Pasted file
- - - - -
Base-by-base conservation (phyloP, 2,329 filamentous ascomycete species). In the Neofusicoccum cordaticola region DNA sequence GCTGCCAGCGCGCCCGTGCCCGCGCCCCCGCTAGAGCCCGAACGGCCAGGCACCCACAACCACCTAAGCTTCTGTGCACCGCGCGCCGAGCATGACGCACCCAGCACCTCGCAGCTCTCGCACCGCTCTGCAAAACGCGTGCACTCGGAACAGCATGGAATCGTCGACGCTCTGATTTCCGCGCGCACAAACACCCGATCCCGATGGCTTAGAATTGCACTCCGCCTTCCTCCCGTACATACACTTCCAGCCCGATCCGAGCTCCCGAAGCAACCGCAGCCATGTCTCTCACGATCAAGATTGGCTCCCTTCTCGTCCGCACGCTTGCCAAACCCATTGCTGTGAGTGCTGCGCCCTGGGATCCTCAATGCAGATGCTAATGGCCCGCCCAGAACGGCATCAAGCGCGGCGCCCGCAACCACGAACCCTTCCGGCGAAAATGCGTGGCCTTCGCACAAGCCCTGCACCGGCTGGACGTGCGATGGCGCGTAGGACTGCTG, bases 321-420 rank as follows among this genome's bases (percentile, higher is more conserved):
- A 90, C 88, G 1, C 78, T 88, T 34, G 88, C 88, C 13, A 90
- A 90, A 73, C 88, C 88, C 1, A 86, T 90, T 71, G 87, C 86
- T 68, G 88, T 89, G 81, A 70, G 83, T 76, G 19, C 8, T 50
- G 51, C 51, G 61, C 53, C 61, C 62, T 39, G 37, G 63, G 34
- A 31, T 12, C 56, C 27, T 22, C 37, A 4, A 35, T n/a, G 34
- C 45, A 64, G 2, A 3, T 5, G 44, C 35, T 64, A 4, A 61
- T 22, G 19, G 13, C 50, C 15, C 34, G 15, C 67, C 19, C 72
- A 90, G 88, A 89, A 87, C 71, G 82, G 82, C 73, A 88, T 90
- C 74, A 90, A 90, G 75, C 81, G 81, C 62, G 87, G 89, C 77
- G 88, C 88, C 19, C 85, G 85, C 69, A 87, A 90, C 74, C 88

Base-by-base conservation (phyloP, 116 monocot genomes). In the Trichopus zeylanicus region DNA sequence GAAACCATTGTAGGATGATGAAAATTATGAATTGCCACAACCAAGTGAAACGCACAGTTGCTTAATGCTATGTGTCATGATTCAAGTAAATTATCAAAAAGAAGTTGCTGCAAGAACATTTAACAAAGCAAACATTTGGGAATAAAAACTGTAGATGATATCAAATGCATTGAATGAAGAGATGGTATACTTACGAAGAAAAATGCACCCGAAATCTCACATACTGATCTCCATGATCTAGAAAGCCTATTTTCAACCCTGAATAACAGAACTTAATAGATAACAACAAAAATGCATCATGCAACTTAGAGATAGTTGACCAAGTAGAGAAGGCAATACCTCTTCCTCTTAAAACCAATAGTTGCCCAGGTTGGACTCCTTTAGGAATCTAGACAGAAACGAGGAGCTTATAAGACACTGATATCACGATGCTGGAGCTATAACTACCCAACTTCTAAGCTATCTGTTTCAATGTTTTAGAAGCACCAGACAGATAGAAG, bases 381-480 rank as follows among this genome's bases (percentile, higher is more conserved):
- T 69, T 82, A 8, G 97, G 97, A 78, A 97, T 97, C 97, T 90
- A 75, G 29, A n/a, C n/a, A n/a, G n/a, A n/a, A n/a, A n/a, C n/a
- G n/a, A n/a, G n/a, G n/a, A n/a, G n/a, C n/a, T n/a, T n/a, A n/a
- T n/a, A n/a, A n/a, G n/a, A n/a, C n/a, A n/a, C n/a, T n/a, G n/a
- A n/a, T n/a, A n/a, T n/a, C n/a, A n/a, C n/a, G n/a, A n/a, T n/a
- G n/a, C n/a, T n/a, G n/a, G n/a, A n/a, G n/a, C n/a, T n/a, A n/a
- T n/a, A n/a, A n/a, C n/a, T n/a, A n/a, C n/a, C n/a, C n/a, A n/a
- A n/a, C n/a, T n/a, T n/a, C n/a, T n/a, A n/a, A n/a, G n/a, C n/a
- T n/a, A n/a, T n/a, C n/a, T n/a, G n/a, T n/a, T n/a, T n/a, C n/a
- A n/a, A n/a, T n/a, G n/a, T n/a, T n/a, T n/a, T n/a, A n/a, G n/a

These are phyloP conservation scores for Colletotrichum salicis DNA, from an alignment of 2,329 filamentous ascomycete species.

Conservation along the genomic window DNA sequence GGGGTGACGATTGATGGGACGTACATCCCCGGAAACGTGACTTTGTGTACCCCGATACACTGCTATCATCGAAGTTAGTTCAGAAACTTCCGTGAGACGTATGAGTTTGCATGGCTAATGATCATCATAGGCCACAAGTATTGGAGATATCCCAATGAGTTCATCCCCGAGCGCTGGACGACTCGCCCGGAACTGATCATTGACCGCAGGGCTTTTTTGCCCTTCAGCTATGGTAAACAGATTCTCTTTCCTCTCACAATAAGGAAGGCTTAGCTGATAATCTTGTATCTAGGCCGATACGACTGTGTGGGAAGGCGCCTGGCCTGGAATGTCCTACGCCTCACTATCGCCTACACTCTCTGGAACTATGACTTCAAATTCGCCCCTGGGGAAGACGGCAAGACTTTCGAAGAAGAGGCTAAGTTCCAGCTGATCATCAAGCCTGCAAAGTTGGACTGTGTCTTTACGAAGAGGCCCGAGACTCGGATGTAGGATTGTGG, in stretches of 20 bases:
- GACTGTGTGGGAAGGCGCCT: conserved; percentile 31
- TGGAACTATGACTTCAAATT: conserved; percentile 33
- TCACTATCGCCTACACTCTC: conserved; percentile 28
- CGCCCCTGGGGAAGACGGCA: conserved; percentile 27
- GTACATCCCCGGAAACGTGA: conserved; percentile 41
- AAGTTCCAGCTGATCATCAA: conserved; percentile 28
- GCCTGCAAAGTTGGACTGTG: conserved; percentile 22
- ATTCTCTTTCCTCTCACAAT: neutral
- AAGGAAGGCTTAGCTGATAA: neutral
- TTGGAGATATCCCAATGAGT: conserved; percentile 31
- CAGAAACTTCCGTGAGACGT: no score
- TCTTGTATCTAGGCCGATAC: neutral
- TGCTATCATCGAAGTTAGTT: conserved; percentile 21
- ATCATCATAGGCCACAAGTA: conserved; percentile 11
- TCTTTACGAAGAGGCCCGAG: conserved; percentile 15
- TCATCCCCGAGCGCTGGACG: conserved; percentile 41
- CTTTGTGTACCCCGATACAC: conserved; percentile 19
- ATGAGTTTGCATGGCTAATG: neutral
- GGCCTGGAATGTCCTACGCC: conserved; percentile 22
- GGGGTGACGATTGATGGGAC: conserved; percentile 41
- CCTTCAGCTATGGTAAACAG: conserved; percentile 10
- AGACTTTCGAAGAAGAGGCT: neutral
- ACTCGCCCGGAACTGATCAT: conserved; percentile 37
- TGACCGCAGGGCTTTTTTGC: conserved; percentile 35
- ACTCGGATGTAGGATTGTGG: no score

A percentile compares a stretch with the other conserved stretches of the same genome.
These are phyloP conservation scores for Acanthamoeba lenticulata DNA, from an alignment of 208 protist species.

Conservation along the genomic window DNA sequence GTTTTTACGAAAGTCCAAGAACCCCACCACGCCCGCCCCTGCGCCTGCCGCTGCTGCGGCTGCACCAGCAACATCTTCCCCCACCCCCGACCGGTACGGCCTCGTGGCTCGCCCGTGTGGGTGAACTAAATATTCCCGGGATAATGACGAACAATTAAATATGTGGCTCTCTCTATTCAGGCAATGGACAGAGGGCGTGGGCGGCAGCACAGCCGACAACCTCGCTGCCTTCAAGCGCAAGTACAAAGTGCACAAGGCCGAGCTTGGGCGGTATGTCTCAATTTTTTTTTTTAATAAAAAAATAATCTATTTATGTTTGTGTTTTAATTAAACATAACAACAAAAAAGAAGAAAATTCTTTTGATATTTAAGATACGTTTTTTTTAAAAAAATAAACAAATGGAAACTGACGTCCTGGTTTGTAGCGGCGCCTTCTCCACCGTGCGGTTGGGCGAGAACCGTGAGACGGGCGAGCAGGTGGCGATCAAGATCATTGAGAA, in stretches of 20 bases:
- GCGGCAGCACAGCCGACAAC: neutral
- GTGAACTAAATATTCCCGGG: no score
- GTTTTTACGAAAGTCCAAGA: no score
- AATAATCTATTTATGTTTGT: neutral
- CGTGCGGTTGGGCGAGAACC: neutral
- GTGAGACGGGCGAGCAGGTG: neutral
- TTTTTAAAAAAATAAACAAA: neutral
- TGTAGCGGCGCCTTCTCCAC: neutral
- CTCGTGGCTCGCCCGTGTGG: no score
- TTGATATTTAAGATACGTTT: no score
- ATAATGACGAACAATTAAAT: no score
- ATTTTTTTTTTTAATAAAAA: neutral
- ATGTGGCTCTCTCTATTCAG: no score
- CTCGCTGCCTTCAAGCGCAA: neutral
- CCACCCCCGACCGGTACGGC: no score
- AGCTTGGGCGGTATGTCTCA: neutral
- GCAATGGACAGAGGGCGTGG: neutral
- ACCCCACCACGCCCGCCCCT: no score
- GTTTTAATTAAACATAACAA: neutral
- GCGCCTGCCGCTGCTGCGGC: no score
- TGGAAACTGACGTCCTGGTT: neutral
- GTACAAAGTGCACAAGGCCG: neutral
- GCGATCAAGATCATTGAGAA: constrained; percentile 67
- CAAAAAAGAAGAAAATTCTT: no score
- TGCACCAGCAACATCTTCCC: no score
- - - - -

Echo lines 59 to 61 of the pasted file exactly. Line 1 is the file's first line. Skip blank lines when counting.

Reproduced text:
- TTTTTAAAAAAATAAACAAA: neutral
- TGTAGCGGCGCCTTCTCCAC: neutral
- CTCGTGGCTCGCCCGTGTGG: no score